The room, at the time, was classified as an ISO class 6 cleanroom on the ISO scale of class 1 to class 9, with class being the cleanest. So it wasn’t incredibly surprising to find contaminants and particles in the room, but the shocking part was that 83% to 97% of the microbes were fungus. Since fungi can spread rapidly and contaminate samples easily, this was concerning. This specific cleanroom was being used to store and study samples such as the Apollo moon rocks.
It was a stark reminder to scientists that cleanrooms take effort to stay clean. And getting these samples is, of course, no easy feat. So when Perseverance returns its samples, scientists will take extra precautions to make sure that we know exactly what they are telling us about Mars - not Earth’s fungi.
To help in this effort, researchers also tracked any substances known to be on Perseverance before it was launched and that it might acquire during launch. So we can have the absolute clearest test results possible.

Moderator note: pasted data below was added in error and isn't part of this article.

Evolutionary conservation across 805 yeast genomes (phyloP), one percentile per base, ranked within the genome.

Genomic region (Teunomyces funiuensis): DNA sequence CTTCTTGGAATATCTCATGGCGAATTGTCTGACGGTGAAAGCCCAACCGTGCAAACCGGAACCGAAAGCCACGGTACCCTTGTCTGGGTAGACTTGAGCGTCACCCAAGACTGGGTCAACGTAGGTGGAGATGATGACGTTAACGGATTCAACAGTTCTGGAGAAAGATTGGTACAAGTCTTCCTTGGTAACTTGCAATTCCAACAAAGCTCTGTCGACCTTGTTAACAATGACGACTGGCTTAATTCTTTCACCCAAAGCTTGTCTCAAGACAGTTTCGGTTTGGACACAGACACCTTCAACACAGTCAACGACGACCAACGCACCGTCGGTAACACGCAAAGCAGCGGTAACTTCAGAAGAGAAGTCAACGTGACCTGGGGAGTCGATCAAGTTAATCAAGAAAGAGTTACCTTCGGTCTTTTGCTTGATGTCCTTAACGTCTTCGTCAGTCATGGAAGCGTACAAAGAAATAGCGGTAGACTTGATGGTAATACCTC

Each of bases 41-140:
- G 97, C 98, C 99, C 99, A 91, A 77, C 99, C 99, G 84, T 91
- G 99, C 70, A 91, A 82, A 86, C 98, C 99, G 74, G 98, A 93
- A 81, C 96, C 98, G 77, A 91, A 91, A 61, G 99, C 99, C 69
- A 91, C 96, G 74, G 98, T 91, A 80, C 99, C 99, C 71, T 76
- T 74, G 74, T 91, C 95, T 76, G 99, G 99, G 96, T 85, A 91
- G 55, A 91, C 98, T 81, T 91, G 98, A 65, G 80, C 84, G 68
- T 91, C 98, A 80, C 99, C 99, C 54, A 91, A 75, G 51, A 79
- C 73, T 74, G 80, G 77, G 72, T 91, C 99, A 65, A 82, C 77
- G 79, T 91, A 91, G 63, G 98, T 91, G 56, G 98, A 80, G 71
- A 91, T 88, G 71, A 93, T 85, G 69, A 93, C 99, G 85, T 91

The drive for clear test results and keeping space clean has established a long history between cleanrooms and space. And the question exists: if we hadn’t had the furied space race in the 1960s, would we have cleanrooms as we know them today?
We might not. But the need for highly detailed and clean equipment that operates at a micro level and the obligation to keep Earth from impacting space’s cleanliness drove us to the technology we know and use today.
And in those cleanrooms, we have made thousands of incredible discoveries and advances in medicines, food production, technology, weaponry, and so much more.
All thanks to cleanrooms and space.
Want to know more about how we’re doing our part in keeping cleanrooms clean? Contact us today!